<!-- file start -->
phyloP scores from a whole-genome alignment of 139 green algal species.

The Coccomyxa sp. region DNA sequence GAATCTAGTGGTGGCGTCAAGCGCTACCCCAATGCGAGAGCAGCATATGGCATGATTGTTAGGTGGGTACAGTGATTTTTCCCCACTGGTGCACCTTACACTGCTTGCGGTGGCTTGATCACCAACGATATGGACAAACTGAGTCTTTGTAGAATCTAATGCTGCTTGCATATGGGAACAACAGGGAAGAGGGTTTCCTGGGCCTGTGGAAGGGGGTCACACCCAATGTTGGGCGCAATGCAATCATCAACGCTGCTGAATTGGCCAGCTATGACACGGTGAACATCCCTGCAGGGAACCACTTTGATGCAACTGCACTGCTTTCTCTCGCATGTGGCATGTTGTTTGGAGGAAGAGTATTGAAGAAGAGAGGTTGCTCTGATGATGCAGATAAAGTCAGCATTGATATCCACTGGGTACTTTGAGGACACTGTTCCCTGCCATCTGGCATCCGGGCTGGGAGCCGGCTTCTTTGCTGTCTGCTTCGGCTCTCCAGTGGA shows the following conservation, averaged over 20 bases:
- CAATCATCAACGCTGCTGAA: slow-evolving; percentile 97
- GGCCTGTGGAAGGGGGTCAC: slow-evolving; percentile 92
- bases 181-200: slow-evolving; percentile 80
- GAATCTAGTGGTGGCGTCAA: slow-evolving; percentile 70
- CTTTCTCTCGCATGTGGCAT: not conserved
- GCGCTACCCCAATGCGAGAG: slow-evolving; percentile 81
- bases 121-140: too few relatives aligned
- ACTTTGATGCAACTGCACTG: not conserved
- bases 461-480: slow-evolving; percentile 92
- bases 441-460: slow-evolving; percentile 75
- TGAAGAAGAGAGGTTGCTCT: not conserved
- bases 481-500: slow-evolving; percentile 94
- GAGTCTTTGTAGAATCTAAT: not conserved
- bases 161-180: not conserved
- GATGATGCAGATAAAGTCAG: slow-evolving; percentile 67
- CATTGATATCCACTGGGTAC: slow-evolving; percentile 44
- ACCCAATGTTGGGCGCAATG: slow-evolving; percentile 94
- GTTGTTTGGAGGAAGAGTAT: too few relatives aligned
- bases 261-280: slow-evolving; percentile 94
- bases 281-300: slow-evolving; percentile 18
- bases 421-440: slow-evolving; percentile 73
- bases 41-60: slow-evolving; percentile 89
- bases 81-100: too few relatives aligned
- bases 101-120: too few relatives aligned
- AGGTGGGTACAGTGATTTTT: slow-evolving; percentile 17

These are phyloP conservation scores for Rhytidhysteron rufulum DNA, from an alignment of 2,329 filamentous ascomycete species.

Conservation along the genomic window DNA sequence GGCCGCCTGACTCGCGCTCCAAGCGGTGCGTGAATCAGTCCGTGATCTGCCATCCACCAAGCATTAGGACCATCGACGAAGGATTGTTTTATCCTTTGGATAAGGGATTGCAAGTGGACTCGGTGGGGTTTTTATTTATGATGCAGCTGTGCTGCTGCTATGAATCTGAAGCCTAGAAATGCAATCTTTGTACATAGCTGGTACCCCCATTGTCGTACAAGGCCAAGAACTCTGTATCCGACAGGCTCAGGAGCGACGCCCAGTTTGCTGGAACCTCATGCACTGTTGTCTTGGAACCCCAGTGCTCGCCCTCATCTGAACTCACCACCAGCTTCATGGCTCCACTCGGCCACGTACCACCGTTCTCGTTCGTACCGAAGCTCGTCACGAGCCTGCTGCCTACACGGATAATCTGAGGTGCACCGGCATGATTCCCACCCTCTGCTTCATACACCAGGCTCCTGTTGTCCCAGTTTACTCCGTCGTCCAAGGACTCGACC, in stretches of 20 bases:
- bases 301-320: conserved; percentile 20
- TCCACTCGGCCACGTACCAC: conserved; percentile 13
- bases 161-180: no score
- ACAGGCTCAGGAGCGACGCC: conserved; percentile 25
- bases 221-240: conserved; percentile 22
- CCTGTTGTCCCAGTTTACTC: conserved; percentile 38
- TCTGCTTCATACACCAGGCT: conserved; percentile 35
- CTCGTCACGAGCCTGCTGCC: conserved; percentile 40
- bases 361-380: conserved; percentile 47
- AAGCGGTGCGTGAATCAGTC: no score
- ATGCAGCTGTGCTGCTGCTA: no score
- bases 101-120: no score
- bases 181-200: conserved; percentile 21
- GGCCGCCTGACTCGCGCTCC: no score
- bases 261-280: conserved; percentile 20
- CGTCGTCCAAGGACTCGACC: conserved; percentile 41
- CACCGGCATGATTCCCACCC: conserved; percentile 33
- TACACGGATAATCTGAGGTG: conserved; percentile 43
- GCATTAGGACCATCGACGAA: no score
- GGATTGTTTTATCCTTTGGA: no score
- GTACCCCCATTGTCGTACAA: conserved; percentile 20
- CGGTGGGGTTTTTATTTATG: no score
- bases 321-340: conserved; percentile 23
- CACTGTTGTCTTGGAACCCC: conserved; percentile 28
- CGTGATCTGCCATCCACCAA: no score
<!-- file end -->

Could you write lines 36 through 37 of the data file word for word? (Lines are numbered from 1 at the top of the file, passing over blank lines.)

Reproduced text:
- TCTGCTTCATACACCAGGCT: conserved; percentile 35
- CTCGTCACGAGCCTGCTGCC: conserved; percentile 40